May 20, 2024

The White House denied on Tuesday that President Biden had set any “red lines” for Israel in its campaign against Hamas in Gaza but warned again that Israel should not attack the city of Rafah, the southernmost city in the enclave, without protections for more than a million people sheltering there.

“The president didn’t make any declarations or pronouncements or announcements,” said Jake Sullivan, the president’s national security adviser, referring to an interview Mr. Biden gave over the weekend in which he was asked whether he had a “red line” Israel should not cross in its prosecution of the war.

In the interview, with MSNBC, Mr. Biden rebuked Prime Minister Benjamin Netanyahu of Israel over the rising civilian death toll in Gaza, saying that “he must pay more attention to the innocent lives being lost” and that “he’s hurting Israel more than helping Israel.”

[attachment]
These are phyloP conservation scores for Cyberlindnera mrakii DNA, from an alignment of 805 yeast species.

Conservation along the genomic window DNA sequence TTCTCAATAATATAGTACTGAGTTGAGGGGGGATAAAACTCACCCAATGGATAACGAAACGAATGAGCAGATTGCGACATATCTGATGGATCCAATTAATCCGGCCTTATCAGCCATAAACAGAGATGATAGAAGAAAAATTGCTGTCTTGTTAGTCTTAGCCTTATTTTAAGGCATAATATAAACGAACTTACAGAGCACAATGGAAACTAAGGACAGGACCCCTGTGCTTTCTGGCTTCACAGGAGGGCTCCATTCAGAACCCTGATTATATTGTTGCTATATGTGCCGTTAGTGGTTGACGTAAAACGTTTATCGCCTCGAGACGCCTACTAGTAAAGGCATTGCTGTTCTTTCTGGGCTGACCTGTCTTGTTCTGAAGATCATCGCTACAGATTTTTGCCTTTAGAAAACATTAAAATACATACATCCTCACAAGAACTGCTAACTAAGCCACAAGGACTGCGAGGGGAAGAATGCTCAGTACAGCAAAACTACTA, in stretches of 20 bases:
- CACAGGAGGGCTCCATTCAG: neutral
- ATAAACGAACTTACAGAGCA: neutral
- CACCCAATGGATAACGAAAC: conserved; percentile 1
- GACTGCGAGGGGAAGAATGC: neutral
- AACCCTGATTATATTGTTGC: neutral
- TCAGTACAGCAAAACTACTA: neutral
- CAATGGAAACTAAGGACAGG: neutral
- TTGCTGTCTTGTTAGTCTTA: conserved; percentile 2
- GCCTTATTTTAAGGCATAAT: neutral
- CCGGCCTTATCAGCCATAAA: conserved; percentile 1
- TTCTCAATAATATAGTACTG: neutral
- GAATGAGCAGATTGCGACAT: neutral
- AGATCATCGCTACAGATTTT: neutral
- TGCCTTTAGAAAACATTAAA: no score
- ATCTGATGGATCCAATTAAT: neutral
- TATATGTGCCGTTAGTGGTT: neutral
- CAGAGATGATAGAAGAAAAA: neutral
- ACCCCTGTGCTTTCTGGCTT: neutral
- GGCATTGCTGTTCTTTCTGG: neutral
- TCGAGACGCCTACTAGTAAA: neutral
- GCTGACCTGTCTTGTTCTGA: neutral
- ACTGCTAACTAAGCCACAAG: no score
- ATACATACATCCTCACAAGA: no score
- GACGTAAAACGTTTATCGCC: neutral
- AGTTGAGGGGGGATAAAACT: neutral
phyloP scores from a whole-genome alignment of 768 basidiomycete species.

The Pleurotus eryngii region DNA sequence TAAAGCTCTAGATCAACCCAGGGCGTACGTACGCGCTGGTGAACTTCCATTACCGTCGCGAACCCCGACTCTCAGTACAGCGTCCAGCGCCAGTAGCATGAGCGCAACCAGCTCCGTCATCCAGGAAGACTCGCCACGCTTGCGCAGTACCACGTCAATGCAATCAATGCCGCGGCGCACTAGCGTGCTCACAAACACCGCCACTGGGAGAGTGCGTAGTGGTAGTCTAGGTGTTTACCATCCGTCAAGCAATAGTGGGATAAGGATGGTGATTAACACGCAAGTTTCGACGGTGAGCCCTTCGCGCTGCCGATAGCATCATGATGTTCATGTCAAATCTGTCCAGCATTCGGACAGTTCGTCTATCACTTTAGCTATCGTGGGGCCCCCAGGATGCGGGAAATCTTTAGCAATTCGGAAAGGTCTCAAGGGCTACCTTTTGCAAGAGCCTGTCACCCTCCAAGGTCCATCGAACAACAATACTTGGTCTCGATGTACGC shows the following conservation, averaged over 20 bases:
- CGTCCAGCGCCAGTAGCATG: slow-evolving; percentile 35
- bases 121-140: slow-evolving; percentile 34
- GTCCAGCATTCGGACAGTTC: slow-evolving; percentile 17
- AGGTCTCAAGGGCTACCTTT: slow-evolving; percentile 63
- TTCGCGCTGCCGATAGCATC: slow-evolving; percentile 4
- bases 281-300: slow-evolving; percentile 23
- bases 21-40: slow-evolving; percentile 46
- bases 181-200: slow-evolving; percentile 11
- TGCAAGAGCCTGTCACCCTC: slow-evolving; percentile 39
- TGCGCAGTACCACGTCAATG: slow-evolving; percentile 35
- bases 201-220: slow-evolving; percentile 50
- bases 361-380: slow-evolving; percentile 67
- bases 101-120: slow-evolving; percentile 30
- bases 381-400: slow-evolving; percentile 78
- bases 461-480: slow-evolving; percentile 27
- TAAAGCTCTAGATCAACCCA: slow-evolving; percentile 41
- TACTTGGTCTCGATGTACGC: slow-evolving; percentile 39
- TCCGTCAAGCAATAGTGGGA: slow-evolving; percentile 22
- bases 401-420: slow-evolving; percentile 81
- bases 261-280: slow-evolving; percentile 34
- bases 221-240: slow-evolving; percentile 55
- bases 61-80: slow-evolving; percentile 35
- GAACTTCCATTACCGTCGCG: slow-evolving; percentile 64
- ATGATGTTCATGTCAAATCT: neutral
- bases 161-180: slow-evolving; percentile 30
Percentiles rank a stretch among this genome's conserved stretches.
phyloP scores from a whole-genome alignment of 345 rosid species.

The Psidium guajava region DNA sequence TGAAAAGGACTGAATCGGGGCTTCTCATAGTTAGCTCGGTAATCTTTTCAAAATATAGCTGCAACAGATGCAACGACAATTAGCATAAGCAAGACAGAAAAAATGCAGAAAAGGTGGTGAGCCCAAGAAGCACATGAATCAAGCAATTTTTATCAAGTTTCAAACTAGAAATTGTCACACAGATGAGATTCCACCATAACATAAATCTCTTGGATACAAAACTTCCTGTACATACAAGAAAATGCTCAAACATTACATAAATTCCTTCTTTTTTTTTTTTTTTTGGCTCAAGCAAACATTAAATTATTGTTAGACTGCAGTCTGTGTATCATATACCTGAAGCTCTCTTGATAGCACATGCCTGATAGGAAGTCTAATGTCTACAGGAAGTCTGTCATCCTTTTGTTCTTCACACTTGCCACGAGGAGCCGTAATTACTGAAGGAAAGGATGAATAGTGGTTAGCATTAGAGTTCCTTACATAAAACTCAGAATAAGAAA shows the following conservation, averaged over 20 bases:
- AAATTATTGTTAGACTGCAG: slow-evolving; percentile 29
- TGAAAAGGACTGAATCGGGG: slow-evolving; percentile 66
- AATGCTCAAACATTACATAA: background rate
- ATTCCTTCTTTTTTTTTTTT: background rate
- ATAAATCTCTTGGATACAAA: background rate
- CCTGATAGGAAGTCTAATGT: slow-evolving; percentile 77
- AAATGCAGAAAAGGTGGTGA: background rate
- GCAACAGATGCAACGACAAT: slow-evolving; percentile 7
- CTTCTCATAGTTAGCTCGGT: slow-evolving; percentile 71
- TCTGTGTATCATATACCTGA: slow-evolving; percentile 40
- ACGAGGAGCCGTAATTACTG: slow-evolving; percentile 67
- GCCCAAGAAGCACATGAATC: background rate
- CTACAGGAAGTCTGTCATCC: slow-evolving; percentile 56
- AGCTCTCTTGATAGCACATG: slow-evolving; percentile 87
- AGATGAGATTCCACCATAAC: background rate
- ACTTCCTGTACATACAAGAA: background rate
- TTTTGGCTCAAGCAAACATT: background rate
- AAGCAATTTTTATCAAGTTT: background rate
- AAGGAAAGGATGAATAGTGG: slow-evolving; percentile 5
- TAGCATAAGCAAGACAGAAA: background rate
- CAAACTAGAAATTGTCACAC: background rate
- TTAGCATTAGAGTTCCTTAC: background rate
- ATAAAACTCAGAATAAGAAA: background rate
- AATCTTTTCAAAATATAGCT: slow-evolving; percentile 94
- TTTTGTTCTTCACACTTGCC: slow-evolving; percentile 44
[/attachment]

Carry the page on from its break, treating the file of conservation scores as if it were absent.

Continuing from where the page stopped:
Mr. Netanyahu later dismissed that contention as “wrong,” and on Tuesday he again defended Israel’s efforts to minimize civilian casualties. Speaking by video to the American Israel Public Affairs Committee, a pro-Israel lobbying group based in Washington that is usually referred to as AIPAC, he said that Israel’s allies “cannot say you support Israel’s goal of destroying Hamas and then oppose Israel when it takes the actions necessary to achieve that goal.”

Mr. Biden, while trying to increase the pressure on Mr. Netanyahu, has insisted that U.S. support for Israel will remain steadfast. Mr. Sullivan, who met on Tuesday with Israel’s ambassador, Michael Herzog, declined to discuss reports that Mr. Biden, if Israel proceeded with the Rafah operation, might impose restrictions on how Israel can use the arms the United States is supplying it.

“We’re not going to engage in hypotheticals about what comes down the line, and the reports that purport to describe the president’s thinking are uninformed speculation,” Mr. Sullivan said.

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